In conclusion, If you are in a normal temperature environment (15-30 Celsius), I believe you can get somewhere between 20 and 24 minutes of flight time. Flight time can dramatically decrease if you make brutal maneuvers like full throttle altitude gain or full throttle drifts. Remember that DJI official numbers are tested in normal mode while flying forward (flying forward gives the aircraft a boosted air bearing).
With all three batteries included in the Fly More Combo package, Mavic Pro offers a bit over one hour of flight time, which is absolutely acceptable and satisfying.
When it comes to distances, Mavic Pro easily outstands most of its competitors thanks to a DJI proprietary radio transmission system called OcuSync.
What is OcuSync?
Most of consumer level drones are driven by common WiFi at 2.4/5.8 Ghz. Because almost all appliances and mobile devices nowadays use WiFi to communicate each other, flying experience can be dramatically affected by high radio interference.
To overcome this, DJI came with a new transmission system that starts by scanning for local interference and decide which channel and bandwidth can have a higher priority.
OcuSync can operate at three low frequencies:
- 20 Mhz
- 10 Mhz
- 1.4 Mhz
During flight, OcuSync can automatically switch between this three frequencies, the 1.4 MHz having the lowest priority.
One of the biggest problems with radio transmissions is latency. DJI made a great job with OcuSync and managed to achieve up to:
- 5 ms for remote controller commands
- 10 ms for video data
- 130 ms for videos
In real life conditions the lag between drone camera and your phone screen is about 170 ms.
I can honestly tell you that in my flights with Mavic Pro I was very impressed with how smooth is the video feedback.
There is no other drone in this price range to offer such a pleasant video feedback, even in city flights between buildings and over industrial areas.
Depending on the active bandwidth mode, the Mavic Pro has a range up to 4.3 miles (7 km) in FCC mode and 2.5 miles (4 km) in CE mode.
Yes, Mavic Pro too has a radio bottleneck for specific continents or areas in order to respect limits by legislation.
However, being related to position on globe set by GPS, it can always be tricked.
If you are an Android user:
The simplest way is to use a fake GPS application (Ex.: Floater) and mock a location from USA. Start your Mavic while having the fake GPS setup and you will see that it automatically change to FCC mode. You need to do this only once. After that, every time Mavic Pro will boot, a popup will appear in application asking you to switch back to CE mode. Just close the popup and continue in FCC.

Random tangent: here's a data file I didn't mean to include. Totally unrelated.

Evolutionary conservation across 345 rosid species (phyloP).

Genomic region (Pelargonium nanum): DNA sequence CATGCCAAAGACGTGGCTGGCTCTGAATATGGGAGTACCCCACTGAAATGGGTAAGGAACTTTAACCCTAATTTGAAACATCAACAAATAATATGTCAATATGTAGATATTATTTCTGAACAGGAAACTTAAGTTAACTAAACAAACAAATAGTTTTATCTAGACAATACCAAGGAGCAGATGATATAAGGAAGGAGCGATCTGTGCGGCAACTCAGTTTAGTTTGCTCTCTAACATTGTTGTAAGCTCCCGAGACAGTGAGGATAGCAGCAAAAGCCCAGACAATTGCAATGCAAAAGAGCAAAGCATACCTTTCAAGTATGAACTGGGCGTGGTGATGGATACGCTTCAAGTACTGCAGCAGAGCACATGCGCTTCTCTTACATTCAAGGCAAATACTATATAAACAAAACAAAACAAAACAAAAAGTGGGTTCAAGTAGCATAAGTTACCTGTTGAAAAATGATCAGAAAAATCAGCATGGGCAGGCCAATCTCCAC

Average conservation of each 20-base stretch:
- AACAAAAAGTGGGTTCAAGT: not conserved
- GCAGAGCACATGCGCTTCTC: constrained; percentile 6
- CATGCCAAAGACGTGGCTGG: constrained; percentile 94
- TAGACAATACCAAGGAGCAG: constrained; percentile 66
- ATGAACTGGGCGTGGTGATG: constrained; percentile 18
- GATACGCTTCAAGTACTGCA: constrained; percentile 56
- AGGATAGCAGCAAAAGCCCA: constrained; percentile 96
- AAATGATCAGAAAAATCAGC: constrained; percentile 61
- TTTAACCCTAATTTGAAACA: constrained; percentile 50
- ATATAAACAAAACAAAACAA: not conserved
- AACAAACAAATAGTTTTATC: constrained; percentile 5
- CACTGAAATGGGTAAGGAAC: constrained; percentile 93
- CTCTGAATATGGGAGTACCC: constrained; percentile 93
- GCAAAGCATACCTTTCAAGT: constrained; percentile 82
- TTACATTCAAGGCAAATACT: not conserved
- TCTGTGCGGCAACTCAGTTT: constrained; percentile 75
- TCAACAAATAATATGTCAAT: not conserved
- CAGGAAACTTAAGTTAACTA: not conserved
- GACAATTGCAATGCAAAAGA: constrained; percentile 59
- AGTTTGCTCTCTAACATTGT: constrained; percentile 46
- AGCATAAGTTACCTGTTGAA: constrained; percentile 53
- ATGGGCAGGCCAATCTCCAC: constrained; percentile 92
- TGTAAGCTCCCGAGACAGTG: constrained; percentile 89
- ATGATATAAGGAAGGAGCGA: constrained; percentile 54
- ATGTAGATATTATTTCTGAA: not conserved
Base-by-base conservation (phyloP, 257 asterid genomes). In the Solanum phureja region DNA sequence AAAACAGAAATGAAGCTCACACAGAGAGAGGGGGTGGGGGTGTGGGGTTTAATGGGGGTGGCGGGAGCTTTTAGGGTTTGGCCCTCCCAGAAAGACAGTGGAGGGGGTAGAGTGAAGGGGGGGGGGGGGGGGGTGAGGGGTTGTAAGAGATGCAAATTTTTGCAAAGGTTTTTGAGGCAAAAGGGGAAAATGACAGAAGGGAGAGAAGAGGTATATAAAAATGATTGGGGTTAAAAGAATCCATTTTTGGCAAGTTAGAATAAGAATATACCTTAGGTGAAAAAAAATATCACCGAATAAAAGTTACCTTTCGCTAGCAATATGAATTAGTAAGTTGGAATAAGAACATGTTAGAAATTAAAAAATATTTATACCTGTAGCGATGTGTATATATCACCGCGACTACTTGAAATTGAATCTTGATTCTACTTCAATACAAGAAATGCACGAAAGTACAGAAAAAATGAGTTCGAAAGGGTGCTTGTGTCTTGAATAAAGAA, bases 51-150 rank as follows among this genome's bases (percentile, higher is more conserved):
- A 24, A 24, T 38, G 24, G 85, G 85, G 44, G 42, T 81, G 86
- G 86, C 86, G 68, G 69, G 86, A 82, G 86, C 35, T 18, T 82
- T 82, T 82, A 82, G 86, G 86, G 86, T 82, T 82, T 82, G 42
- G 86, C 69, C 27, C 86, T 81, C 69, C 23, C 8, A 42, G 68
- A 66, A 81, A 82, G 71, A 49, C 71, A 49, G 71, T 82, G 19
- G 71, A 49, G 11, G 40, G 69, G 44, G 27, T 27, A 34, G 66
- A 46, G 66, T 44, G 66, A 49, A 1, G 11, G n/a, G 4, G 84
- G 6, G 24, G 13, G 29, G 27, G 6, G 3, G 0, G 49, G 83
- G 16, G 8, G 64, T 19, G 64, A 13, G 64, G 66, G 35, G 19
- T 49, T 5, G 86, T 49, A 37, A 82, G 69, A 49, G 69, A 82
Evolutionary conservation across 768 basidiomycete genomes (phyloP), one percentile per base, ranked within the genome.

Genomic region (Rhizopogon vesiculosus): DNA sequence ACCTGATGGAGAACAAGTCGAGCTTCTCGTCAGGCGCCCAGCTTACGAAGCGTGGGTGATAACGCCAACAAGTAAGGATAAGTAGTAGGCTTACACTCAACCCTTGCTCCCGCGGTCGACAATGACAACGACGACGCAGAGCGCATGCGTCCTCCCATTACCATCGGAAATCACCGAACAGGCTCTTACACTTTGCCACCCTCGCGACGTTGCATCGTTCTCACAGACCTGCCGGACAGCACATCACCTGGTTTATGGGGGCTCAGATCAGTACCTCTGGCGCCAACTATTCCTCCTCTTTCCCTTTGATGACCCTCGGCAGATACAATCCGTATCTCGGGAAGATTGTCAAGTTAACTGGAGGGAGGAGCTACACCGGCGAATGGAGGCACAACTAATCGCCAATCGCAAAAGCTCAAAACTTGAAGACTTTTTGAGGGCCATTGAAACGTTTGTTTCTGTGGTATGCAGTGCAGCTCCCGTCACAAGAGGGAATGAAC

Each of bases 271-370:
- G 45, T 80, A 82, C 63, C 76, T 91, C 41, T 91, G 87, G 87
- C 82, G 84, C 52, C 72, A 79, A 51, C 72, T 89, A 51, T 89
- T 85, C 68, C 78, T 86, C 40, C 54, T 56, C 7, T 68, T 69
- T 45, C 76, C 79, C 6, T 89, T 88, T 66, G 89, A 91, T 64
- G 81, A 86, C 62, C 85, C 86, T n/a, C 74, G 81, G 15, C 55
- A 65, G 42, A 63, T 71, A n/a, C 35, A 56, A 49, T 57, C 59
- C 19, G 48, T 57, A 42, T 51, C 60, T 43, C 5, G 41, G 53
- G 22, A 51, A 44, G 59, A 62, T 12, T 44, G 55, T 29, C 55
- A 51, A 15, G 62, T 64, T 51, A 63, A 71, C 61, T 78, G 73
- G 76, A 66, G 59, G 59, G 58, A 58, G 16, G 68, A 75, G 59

If you are an Apple user:
Find an Android phone, do the procedure described above, and then keep canceling the popup on your Iphone every time it appears.
Mavic Pro features a three axis mechanical stabilized camera capable to shoot C4K, UHD and 1080p up to 96fps. Inside, there is a CMOS 1/2.3” sensor with a effective 12.35 mega pixels.
Light hits the sensor trough a 26 mm (35 mm format equivalent) f/2.2 with a distortion less than 1.5%. Unlike Spark and Air, this lens can be manually focused from 0.5 m to infinite.
ISO can be set between 100-3200 on video mode and 100-1600 on photography mode. Because of the sensor size, noise becomes visible once you go above ISO 100, which makes this little camera pretty unusable for night shooting.
The electronic shutter speed ranges between 8 s – 1/8000 s in photo mode and no less than 1/30 s in video mode. Camera operating temperature is between 32° to 104° F ( 0° to 40° C).
For recording in 4K a Class 10 or UHS-1 rating micro SD card is required.
Stabilization is mechanically covered on all 3-axis (pitch, roll, yaw) with pitch limits between -90° to +30° and roll between 0° or 90° (Horizontally and vertically).
Gimbal design is extremely poor, main reason why 90% of Mavic Pro frontal and not only collisions end with a broken gimbal or camera.
One major issue with the gimbal is that DJI engineers let it so exposed. It is so unprotected that even regular handling like folding, unfolding make it difficult to avoid damaging it.
Another issue is that all materials and aggregates are so fragile. My first impression after unboxing was that the gimbal is absolutely broken. Comparing with DJI Spark and specially with Mavic Air, Mavic Pro gimbal really looks like is hanging there ready to fall off at any time.
My guess is that they figured this in the end and came with a gimbal protection cover made from a transparent plastic. Even some people say that this transparent cover can be used during flights to avoid wind damaging the gimbal, I found that its good only for transporting.
Using this cover in flight made my Mavic Pro temperature to go very high and finally get a temperature warning on the app. Also video shoot with cover on is pretty unusable due to allot of reflections from sun hitting the curved glass.
Mavic Pro camera can shoot PAL or NTSC in the following resolutions:
- C4K (cinematic 4K – wider than regular UHD): 4096×2160 24p